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For a couple of days now I've been transferring some of my focus to the western Pacific. The SOI (Southern Oscillation Index) has begun to fall after reaching a maximum reading of 19.25 Monday.

Today the reading is back down to 10.96. The rapid fall is tied to a rise in surface pressures near Darwin, Australia. The rise is expected to continue and by April 22 a massive 1034mb high is situated just south of Australia as you can see below.

With pressures high near Darwin and much lower around Tahiti to the east, the SOI should continue to fall reaching negative territory in the next couple of days. This type of crash usually forces a downstream reaction or pattern change. It generally impacts the U.S. in the 6-10 day time frame.

By Monday April 17th, I'm already noticing a huge 1040mb high over NW Canada. The expansive high pressure in that part of North America signals a build up of cold air.

Below you can see in the April 17 temperature departure how cold air is flooding much of Canada.

It's looking more and more likely that some of that cold will work its way into the Midwest in the long range period. The GEFS ensembles are certainly catching the trend. Today though the 500mb flow is a mild one.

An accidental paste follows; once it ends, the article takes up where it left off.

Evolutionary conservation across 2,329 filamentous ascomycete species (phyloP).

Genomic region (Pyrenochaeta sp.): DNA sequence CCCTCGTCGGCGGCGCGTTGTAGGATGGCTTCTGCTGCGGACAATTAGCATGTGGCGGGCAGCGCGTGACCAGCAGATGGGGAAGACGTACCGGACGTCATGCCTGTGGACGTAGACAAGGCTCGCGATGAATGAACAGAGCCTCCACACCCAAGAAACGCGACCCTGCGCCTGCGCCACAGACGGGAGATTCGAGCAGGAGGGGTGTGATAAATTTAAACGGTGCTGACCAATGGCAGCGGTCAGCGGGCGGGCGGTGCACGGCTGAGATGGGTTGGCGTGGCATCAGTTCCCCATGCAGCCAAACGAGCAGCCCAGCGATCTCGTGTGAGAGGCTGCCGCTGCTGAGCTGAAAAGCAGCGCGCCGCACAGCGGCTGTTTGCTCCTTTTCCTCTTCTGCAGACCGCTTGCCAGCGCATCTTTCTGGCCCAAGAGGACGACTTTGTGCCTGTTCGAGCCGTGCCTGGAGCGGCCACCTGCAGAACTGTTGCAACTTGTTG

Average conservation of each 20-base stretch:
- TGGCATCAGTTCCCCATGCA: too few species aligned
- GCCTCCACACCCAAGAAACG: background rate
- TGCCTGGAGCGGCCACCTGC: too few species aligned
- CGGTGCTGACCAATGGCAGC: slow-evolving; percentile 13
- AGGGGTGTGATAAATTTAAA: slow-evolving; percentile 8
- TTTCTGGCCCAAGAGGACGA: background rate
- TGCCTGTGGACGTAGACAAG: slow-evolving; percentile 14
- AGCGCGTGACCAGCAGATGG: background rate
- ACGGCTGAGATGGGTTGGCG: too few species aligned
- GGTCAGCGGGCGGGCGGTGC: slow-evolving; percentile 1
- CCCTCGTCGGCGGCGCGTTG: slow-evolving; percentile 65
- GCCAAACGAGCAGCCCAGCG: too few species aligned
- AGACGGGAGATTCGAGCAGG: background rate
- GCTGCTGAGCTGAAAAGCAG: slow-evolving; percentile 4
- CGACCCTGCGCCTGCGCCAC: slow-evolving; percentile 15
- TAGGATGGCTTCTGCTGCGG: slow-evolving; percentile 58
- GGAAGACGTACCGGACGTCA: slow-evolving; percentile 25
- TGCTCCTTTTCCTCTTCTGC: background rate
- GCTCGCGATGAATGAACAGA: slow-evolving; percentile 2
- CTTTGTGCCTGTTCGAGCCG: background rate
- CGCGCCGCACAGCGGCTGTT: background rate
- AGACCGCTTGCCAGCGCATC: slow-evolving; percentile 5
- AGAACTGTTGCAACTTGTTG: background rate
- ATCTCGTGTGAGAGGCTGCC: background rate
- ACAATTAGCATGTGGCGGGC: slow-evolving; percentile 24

With that type of flow aloft temperatures the next 5 days will remain mild over the central Midwest.

However, come April 26th the central U.S. ridge of today is flattened and replaced by an east coast trough.

That northwest flow will set spring back a bit as above normal temperatures are replaced by below normal readings. It's starting to happen in the 5-10 day departures.

It's really evident in the 10-15 day departures.

In fact, the operational GFS actually shows highs in the 40s April 23rd. Normals should be pushing 65. Hopefully later models will back off on the depth of the cold air intrusion.